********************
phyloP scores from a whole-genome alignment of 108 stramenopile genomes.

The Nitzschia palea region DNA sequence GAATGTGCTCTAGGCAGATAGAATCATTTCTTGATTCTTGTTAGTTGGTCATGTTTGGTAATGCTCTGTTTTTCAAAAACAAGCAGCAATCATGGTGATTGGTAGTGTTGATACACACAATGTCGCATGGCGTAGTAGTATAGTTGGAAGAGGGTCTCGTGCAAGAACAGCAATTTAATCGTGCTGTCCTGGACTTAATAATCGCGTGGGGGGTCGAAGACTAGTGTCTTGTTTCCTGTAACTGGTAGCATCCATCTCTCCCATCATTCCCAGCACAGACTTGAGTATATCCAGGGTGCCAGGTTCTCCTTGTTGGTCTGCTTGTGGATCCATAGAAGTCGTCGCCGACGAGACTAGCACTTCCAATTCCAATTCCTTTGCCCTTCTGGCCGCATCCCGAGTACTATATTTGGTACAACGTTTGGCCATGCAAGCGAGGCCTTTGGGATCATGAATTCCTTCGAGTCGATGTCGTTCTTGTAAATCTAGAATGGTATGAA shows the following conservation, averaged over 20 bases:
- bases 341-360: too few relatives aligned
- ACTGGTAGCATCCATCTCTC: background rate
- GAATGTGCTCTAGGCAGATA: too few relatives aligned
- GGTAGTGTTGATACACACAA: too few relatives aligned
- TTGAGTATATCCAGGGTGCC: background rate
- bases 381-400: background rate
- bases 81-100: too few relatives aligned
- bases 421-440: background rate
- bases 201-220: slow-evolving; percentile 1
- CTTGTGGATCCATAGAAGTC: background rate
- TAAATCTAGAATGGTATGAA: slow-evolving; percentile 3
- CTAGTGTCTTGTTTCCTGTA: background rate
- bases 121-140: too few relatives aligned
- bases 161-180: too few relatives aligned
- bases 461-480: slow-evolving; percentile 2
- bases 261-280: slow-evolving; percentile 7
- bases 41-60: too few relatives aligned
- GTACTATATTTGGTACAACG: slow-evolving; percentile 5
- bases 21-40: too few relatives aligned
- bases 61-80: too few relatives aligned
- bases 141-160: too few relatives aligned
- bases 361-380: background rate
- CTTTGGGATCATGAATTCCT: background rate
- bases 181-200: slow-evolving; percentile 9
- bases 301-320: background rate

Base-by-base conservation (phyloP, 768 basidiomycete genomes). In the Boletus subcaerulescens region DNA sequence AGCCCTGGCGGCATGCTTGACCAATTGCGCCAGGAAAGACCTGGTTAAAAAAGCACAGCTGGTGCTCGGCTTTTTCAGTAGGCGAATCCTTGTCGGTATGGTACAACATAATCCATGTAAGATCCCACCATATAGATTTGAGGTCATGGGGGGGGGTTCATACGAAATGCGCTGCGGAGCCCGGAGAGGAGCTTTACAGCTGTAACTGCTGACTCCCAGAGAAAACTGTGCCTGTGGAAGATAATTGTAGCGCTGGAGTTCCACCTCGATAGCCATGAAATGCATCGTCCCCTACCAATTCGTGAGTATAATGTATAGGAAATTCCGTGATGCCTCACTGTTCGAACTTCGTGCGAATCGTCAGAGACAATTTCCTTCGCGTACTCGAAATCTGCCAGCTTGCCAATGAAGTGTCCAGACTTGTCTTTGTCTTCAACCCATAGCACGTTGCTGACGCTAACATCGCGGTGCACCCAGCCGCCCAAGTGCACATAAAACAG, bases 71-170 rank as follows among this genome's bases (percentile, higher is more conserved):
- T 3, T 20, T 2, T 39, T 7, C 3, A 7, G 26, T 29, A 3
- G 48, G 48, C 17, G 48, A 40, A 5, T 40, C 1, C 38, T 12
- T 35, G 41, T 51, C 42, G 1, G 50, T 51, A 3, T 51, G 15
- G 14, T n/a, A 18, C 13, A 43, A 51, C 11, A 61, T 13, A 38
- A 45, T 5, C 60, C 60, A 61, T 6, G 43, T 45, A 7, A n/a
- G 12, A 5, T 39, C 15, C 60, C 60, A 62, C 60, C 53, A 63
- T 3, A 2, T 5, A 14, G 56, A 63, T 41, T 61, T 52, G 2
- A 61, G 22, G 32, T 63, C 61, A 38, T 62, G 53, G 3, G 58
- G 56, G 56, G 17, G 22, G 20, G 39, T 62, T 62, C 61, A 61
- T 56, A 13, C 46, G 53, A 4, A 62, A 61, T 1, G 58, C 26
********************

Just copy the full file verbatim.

phyloP scores from a whole-genome alignment of 108 stramenopile genomes.

The Nitzschia palea region DNA sequence GAATGTGCTCTAGGCAGATAGAATCATTTCTTGATTCTTGTTAGTTGGTCATGTTTGGTAATGCTCTGTTTTTCAAAAACAAGCAGCAATCATGGTGATTGGTAGTGTTGATACACACAATGTCGCATGGCGTAGTAGTATAGTTGGAAGAGGGTCTCGTGCAAGAACAGCAATTTAATCGTGCTGTCCTGGACTTAATAATCGCGTGGGGGGTCGAAGACTAGTGTCTTGTTTCCTGTAACTGGTAGCATCCATCTCTCCCATCATTCCCAGCACAGACTTGAGTATATCCAGGGTGCCAGGTTCTCCTTGTTGGTCTGCTTGTGGATCCATAGAAGTCGTCGCCGACGAGACTAGCACTTCCAATTCCAATTCCTTTGCCCTTCTGGCCGCATCCCGAGTACTATATTTGGTACAACGTTTGGCCATGCAAGCGAGGCCTTTGGGATCATGAATTCCTTCGAGTCGATGTCGTTCTTGTAAATCTAGAATGGTATGAA shows the following conservation, averaged over 20 bases:
- bases 341-360: too few relatives aligned
- ACTGGTAGCATCCATCTCTC: background rate
- GAATGTGCTCTAGGCAGATA: too few relatives aligned
- GGTAGTGTTGATACACACAA: too few relatives aligned
- TTGAGTATATCCAGGGTGCC: background rate
- bases 381-400: background rate
- bases 81-100: too few relatives aligned
- bases 421-440: background rate
- bases 201-220: slow-evolving; percentile 1
- CTTGTGGATCCATAGAAGTC: background rate
- TAAATCTAGAATGGTATGAA: slow-evolving; percentile 3
- CTAGTGTCTTGTTTCCTGTA: background rate
- bases 121-140: too few relatives aligned
- bases 161-180: too few relatives aligned
- bases 461-480: slow-evolving; percentile 2
- bases 261-280: slow-evolving; percentile 7
- bases 41-60: too few relatives aligned
- GTACTATATTTGGTACAACG: slow-evolving; percentile 5
- bases 21-40: too few relatives aligned
- bases 61-80: too few relatives aligned
- bases 141-160: too few relatives aligned
- bases 361-380: background rate
- CTTTGGGATCATGAATTCCT: background rate
- bases 181-200: slow-evolving; percentile 9
- bases 301-320: background rate

Base-by-base conservation (phyloP, 768 basidiomycete genomes). In the Boletus subcaerulescens region DNA sequence AGCCCTGGCGGCATGCTTGACCAATTGCGCCAGGAAAGACCTGGTTAAAAAAGCACAGCTGGTGCTCGGCTTTTTCAGTAGGCGAATCCTTGTCGGTATGGTACAACATAATCCATGTAAGATCCCACCATATAGATTTGAGGTCATGGGGGGGGGTTCATACGAAATGCGCTGCGGAGCCCGGAGAGGAGCTTTACAGCTGTAACTGCTGACTCCCAGAGAAAACTGTGCCTGTGGAAGATAATTGTAGCGCTGGAGTTCCACCTCGATAGCCATGAAATGCATCGTCCCCTACCAATTCGTGAGTATAATGTATAGGAAATTCCGTGATGCCTCACTGTTCGAACTTCGTGCGAATCGTCAGAGACAATTTCCTTCGCGTACTCGAAATCTGCCAGCTTGCCAATGAAGTGTCCAGACTTGTCTTTGTCTTCAACCCATAGCACGTTGCTGACGCTAACATCGCGGTGCACCCAGCCGCCCAAGTGCACATAAAACAG, bases 71-170 rank as follows among this genome's bases (percentile, higher is more conserved):
- T 3, T 20, T 2, T 39, T 7, C 3, A 7, G 26, T 29, A 3
- G 48, G 48, C 17, G 48, A 40, A 5, T 40, C 1, C 38, T 12
- T 35, G 41, T 51, C 42, G 1, G 50, T 51, A 3, T 51, G 15
- G 14, T n/a, A 18, C 13, A 43, A 51, C 11, A 61, T 13, A 38
- A 45, T 5, C 60, C 60, A 61, T 6, G 43, T 45, A 7, A n/a
- G 12, A 5, T 39, C 15, C 60, C 60, A 62, C 60, C 53, A 63
- T 3, A 2, T 5, A 14, G 56, A 63, T 41, T 61, T 52, G 2
- A 61, G 22, G 32, T 63, C 61, A 38, T 62, G 53, G 3, G 58
- G 56, G 56, G 17, G 22, G 20, G 39, T 62, T 62, C 61, A 61
- T 56, A 13, C 46, G 53, A 4, A 62, A 61, T 1, G 58, C 26